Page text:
The claimant testified at a hearing on September 15, 2010, that he had a couple of surgeries prior to his March 17, 2003, work accident. He had a right knee meniscus tear repaired in 2000 and was out of work for two months thereafter. He was diagnosed as suffering from chondromalacia and arthritis of the right knee in 2007. The claimant denied telling Dr. Bauer that he could not participate in golfing or bowling. The claimant also testified that he did not tell Dr. Bauer that he could not squat or run, but he may have misunderstood Dr. Bauer's question. The claimant noted that after his March 17, 2003, work injury, he went back to work finishing concrete, a job which required squatting. The claimant testified that his prior knee injury did not hinder his employment, but did sometimes bother him.
At the close of the hearing, the WCLJ found that the claimant was attached to the labor market and awarded lost wage benefits. The WCLJ also found that WCL § 15(8)(d) applies. Special Funds then requested the testimony of Dr. Bauer, but the WCLJ denied the request as untimely. The WCLJ's findings were memorialized in a notice of decision filed September 20, 2010.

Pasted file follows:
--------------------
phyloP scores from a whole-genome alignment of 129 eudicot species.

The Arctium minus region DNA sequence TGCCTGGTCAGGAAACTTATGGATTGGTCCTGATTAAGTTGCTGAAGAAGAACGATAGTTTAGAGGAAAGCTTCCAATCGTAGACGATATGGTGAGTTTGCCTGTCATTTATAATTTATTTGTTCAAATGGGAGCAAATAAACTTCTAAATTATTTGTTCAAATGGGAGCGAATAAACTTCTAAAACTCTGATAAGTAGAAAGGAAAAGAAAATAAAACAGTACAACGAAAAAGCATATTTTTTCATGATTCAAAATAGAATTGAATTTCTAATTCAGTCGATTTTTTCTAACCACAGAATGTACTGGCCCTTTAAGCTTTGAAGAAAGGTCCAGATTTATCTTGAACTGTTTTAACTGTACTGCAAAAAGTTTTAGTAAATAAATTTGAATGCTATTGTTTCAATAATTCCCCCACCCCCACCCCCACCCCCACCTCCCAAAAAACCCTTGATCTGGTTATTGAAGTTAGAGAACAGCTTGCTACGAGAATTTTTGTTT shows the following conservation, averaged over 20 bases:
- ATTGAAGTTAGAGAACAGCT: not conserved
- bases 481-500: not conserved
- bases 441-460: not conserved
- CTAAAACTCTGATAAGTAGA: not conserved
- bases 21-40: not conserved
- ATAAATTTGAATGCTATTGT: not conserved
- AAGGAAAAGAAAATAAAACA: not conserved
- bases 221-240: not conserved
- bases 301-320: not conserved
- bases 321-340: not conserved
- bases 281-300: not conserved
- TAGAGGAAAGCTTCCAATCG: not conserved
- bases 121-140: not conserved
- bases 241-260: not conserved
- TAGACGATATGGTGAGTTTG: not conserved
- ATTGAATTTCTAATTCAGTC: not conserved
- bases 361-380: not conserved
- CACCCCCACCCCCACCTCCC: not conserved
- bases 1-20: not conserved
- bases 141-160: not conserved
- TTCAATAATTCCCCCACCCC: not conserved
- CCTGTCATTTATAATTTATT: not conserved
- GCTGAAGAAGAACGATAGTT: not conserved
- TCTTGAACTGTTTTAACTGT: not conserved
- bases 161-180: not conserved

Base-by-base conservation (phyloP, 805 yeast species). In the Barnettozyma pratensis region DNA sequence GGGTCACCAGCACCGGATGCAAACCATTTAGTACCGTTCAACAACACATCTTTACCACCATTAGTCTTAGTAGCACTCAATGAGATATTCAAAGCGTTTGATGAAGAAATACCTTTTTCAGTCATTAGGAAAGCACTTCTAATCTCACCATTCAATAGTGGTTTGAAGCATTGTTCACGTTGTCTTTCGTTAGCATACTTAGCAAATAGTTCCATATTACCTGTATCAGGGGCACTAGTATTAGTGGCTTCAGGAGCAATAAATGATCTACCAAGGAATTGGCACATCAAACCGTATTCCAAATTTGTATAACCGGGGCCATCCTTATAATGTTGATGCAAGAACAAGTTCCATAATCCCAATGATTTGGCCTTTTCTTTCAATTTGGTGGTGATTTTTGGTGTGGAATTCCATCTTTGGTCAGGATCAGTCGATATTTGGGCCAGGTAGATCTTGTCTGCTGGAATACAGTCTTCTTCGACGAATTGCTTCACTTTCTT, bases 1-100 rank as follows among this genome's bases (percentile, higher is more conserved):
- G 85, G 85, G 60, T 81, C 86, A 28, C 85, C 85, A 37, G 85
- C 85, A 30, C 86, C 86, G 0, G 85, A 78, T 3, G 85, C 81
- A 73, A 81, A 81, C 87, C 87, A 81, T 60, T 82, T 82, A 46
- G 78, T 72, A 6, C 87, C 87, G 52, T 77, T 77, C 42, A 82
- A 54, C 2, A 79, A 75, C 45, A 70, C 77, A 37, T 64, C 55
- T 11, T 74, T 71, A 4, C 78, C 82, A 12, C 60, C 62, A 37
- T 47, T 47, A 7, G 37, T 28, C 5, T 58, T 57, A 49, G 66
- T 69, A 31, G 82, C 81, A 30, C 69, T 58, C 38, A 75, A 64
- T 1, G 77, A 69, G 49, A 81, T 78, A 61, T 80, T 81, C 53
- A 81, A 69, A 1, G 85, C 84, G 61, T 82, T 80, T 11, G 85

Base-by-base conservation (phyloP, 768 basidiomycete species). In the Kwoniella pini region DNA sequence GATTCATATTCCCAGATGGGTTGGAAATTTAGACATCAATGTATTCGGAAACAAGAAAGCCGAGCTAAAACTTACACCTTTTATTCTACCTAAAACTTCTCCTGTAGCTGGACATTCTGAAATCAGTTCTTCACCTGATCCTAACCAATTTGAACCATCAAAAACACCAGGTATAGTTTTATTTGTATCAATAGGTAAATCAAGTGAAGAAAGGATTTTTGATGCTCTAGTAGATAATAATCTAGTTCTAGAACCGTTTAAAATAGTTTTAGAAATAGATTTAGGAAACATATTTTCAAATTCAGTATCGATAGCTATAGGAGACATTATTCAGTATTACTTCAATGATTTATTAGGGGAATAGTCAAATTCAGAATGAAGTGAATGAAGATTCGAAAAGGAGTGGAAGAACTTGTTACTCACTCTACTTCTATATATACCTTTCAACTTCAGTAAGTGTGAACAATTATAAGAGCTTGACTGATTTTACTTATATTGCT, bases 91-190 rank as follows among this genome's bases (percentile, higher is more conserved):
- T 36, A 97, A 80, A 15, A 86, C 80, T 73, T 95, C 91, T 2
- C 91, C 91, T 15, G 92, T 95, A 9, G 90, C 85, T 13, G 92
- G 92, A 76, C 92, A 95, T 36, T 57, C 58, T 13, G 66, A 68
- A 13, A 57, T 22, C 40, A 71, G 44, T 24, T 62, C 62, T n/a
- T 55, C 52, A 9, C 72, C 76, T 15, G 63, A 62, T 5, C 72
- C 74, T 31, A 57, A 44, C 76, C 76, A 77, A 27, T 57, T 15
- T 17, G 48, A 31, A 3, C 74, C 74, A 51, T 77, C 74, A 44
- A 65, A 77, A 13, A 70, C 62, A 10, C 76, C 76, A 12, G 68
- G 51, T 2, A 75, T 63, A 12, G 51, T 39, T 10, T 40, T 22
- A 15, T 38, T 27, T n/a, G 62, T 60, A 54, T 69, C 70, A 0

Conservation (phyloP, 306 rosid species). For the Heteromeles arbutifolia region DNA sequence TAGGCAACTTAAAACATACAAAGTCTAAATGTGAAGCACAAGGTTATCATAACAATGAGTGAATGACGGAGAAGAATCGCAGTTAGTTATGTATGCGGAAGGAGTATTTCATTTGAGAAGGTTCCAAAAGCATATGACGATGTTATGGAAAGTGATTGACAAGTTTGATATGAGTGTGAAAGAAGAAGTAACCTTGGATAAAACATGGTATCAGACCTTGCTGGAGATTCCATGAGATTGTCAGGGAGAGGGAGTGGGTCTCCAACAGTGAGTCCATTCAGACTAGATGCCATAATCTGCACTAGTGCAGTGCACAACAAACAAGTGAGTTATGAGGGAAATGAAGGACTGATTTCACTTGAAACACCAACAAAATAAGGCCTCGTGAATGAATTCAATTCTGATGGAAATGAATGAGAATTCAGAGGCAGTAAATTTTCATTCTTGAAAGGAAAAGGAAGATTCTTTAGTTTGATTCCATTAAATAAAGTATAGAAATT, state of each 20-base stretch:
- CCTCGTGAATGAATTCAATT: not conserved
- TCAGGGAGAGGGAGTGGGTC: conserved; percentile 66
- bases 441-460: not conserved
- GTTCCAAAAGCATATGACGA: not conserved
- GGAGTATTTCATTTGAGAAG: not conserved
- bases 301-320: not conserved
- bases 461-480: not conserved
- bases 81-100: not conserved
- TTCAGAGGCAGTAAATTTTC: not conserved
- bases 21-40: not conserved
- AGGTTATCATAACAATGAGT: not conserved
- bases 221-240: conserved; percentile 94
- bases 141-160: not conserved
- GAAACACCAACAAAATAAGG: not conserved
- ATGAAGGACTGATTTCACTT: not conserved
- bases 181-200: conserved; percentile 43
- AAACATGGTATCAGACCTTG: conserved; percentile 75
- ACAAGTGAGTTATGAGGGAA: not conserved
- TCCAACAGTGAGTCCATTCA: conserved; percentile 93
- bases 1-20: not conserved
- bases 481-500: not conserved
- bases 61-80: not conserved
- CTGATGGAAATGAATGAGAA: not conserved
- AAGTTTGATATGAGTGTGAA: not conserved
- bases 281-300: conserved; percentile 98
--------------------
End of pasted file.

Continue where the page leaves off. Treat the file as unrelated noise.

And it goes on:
Special Funds requested administrative review.
Special Funds requests Mandatory Full Board Review, arguing that Dr. Bauer's May 27, 2010, report was not credible because it conflicts with his prior examination findings. Special Funds further argues that the claimant credibly testified that he was not subject to any restrictions because of his prior knee injury and therefore WCL § 15(8)(d) does not apply.
In rebuttal, SIF argues that Dr. Bauer's report was credible, and since Special Funds did not submit any contrary medical evidence, the Board Panel majority correctly found that WCL § 15(8)(d) applies.